40″ x 30″, acrylic on canvas, 2008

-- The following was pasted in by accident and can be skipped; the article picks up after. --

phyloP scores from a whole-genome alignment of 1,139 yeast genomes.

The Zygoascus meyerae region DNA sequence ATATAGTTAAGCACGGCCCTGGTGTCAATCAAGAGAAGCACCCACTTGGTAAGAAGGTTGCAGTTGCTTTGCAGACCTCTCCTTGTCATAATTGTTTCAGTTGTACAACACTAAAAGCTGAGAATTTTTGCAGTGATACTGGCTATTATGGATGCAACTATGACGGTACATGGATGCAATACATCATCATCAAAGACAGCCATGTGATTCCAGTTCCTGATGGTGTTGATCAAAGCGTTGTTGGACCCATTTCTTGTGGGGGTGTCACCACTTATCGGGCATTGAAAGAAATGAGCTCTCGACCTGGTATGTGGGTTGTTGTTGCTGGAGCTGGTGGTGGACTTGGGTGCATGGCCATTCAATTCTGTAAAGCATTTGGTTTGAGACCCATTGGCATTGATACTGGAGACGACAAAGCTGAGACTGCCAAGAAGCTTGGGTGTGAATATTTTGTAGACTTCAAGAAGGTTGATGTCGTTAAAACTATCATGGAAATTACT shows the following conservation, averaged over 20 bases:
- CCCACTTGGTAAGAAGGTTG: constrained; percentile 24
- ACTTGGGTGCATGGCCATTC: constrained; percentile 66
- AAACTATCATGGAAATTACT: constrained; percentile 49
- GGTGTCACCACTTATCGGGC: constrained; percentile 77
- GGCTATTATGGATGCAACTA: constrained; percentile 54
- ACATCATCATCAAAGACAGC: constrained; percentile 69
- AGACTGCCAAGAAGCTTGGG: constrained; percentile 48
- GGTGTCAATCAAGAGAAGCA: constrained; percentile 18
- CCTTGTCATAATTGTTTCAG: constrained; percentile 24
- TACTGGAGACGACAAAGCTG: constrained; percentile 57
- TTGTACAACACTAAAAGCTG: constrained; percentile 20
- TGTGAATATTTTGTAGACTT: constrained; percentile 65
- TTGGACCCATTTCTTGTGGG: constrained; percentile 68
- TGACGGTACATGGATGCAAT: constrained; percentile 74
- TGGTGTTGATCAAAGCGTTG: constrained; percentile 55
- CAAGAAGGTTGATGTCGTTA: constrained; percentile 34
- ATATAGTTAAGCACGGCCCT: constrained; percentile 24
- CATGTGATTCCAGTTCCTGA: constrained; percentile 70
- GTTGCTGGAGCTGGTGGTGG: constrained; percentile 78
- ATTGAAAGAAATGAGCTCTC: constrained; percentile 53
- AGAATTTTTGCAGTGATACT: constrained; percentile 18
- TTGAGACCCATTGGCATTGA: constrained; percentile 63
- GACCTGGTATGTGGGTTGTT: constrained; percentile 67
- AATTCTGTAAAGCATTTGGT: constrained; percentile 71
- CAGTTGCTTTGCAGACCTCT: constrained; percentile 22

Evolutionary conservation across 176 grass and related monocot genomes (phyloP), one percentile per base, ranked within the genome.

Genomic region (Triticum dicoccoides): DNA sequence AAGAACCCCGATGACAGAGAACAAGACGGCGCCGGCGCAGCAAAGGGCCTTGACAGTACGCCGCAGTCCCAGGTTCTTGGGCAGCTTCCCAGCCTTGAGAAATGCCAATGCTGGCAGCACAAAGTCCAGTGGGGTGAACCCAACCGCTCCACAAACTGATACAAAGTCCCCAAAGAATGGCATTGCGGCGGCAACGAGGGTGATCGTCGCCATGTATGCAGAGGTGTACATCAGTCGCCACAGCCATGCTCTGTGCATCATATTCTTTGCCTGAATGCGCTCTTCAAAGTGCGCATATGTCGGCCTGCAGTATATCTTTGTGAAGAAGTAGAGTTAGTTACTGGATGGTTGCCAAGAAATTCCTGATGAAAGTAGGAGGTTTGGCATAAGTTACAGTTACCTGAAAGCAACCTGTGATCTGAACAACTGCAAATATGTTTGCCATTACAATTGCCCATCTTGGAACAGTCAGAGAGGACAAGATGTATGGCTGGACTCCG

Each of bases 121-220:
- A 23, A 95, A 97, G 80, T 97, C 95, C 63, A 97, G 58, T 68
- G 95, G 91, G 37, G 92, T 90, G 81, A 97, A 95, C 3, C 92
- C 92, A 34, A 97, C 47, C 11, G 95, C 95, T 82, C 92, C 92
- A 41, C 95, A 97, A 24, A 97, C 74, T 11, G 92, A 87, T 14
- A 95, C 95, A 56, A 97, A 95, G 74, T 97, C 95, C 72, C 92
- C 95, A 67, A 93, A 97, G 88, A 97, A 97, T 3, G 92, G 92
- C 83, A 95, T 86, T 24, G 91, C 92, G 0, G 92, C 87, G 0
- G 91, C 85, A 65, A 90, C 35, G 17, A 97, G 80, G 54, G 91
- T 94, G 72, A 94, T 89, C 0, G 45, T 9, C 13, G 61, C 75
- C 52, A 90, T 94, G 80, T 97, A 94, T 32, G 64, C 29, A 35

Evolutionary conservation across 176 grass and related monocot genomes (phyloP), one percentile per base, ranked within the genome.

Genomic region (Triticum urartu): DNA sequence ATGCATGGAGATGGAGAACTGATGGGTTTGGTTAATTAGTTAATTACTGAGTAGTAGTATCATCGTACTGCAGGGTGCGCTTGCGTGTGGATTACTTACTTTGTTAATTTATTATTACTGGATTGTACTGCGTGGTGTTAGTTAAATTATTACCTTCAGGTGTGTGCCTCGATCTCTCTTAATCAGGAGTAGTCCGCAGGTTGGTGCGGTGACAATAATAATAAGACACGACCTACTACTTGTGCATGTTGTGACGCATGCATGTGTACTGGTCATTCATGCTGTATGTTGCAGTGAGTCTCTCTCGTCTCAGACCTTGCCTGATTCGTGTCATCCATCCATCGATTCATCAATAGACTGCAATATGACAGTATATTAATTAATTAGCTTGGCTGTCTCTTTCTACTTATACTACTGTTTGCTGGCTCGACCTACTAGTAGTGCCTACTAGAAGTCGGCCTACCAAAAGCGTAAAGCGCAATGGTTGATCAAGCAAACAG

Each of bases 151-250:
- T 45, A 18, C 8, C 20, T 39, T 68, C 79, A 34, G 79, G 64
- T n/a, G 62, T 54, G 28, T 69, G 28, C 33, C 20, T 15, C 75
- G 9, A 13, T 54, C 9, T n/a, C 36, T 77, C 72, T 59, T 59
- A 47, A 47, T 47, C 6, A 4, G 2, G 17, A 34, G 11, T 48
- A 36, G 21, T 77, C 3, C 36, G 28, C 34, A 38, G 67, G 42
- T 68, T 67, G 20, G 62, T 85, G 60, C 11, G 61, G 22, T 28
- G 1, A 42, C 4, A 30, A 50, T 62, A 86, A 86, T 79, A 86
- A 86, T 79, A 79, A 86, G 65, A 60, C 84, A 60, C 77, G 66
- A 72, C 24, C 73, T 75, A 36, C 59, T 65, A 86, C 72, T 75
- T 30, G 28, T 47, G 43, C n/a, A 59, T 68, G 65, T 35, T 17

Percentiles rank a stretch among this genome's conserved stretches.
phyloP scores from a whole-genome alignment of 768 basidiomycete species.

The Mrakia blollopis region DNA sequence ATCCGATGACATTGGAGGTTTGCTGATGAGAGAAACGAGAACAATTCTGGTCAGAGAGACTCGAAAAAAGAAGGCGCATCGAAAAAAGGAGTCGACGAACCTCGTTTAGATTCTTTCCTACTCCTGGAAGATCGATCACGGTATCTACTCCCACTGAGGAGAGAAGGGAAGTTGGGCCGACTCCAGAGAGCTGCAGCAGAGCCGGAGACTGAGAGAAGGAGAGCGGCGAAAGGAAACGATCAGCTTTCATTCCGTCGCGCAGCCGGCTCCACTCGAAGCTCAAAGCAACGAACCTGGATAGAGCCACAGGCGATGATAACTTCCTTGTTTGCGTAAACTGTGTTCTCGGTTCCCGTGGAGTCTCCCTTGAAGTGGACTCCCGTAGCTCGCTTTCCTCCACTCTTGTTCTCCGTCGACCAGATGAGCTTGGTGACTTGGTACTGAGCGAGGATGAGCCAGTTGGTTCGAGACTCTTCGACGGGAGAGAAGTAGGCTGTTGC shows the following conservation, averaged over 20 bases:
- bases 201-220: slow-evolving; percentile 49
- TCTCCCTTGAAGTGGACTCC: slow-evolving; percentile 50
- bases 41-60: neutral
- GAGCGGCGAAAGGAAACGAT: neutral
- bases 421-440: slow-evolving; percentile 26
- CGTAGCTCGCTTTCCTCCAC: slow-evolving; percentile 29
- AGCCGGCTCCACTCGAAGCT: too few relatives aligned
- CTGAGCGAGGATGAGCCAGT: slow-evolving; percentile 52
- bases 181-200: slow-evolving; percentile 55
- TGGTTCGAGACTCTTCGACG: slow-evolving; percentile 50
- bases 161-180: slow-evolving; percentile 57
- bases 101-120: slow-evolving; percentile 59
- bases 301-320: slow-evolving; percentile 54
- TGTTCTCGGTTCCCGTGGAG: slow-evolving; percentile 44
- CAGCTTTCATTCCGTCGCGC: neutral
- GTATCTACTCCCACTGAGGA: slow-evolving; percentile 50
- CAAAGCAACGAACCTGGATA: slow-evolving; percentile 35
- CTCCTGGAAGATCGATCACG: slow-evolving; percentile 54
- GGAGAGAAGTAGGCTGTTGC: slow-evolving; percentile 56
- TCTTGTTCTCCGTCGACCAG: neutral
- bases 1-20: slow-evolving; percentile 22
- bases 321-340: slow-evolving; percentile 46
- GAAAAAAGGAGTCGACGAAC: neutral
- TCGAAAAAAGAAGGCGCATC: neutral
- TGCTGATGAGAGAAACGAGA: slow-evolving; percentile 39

“Iris Sagrada” was the central painting in “Detroit in Tenochtitlan”, a Day of the Dead offering celebrating the 75th anniversary of Diego Rivera’s famous murals at the Detroit Institute of Arts, which looked to industry as the redeemer of the working man, painting 1930s Detroit with a utopian aura. Exhibited at the Michigan State University Museum in 2008, “Iris Sagrada” also expresses hope for Detroit as well as Michigan, but draws inspiration from the vital force of the natural world, rather than industry. The Dwarf Lake Iris, the wild flower of Michigan, with its 4 large petals symbolizing the 4 Great Lakes of the state, is an expression of renewal. The sacred iris blooms from a hand, representing the Michigan land mass, turned downward and rooted in the underworld, the womb of the Aztec goddess Coatlicue, who brings new life from the soil of the dead, the past and the obsolete.